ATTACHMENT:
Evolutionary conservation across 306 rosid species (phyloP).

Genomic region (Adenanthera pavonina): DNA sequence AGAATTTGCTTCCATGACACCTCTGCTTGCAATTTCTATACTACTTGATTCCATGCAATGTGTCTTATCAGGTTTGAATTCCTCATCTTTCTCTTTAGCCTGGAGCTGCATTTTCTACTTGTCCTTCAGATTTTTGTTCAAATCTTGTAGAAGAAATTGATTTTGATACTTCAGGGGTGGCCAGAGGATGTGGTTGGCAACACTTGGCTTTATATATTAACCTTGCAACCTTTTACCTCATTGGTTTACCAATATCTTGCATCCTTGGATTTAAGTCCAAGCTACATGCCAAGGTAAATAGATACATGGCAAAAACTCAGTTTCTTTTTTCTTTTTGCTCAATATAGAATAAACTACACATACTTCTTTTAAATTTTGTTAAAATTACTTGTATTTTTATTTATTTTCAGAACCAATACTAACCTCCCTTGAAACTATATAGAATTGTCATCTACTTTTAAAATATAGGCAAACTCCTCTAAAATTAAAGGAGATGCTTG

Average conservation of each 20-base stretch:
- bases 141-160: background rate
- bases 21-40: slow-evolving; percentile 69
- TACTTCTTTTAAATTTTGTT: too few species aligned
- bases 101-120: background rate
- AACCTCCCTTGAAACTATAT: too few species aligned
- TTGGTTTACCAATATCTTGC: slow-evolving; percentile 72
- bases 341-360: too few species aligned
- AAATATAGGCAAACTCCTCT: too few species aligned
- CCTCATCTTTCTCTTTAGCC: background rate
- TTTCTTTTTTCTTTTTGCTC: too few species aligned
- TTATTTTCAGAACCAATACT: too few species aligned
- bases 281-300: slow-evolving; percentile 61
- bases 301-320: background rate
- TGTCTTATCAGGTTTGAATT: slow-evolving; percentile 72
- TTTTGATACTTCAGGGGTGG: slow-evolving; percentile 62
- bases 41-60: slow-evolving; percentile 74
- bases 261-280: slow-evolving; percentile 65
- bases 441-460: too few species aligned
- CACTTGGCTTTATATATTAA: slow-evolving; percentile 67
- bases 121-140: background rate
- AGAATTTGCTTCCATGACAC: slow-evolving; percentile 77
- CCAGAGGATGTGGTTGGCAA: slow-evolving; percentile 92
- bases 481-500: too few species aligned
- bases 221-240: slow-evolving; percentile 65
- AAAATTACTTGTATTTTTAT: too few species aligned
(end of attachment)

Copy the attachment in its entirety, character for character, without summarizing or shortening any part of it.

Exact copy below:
Evolutionary conservation across 306 rosid species (phyloP).

Genomic region (Adenanthera pavonina): DNA sequence AGAATTTGCTTCCATGACACCTCTGCTTGCAATTTCTATACTACTTGATTCCATGCAATGTGTCTTATCAGGTTTGAATTCCTCATCTTTCTCTTTAGCCTGGAGCTGCATTTTCTACTTGTCCTTCAGATTTTTGTTCAAATCTTGTAGAAGAAATTGATTTTGATACTTCAGGGGTGGCCAGAGGATGTGGTTGGCAACACTTGGCTTTATATATTAACCTTGCAACCTTTTACCTCATTGGTTTACCAATATCTTGCATCCTTGGATTTAAGTCCAAGCTACATGCCAAGGTAAATAGATACATGGCAAAAACTCAGTTTCTTTTTTCTTTTTGCTCAATATAGAATAAACTACACATACTTCTTTTAAATTTTGTTAAAATTACTTGTATTTTTATTTATTTTCAGAACCAATACTAACCTCCCTTGAAACTATATAGAATTGTCATCTACTTTTAAAATATAGGCAAACTCCTCTAAAATTAAAGGAGATGCTTG

Average conservation of each 20-base stretch:
- bases 141-160: background rate
- bases 21-40: slow-evolving; percentile 69
- TACTTCTTTTAAATTTTGTT: too few species aligned
- bases 101-120: background rate
- AACCTCCCTTGAAACTATAT: too few species aligned
- TTGGTTTACCAATATCTTGC: slow-evolving; percentile 72
- bases 341-360: too few species aligned
- AAATATAGGCAAACTCCTCT: too few species aligned
- CCTCATCTTTCTCTTTAGCC: background rate
- TTTCTTTTTTCTTTTTGCTC: too few species aligned
- TTATTTTCAGAACCAATACT: too few species aligned
- bases 281-300: slow-evolving; percentile 61
- bases 301-320: background rate
- TGTCTTATCAGGTTTGAATT: slow-evolving; percentile 72
- TTTTGATACTTCAGGGGTGG: slow-evolving; percentile 62
- bases 41-60: slow-evolving; percentile 74
- bases 261-280: slow-evolving; percentile 65
- bases 441-460: too few species aligned
- CACTTGGCTTTATATATTAA: slow-evolving; percentile 67
- bases 121-140: background rate
- AGAATTTGCTTCCATGACAC: slow-evolving; percentile 77
- CCAGAGGATGTGGTTGGCAA: slow-evolving; percentile 92
- bases 481-500: too few species aligned
- bases 221-240: slow-evolving; percentile 65
- AAAATTACTTGTATTTTTAT: too few species aligned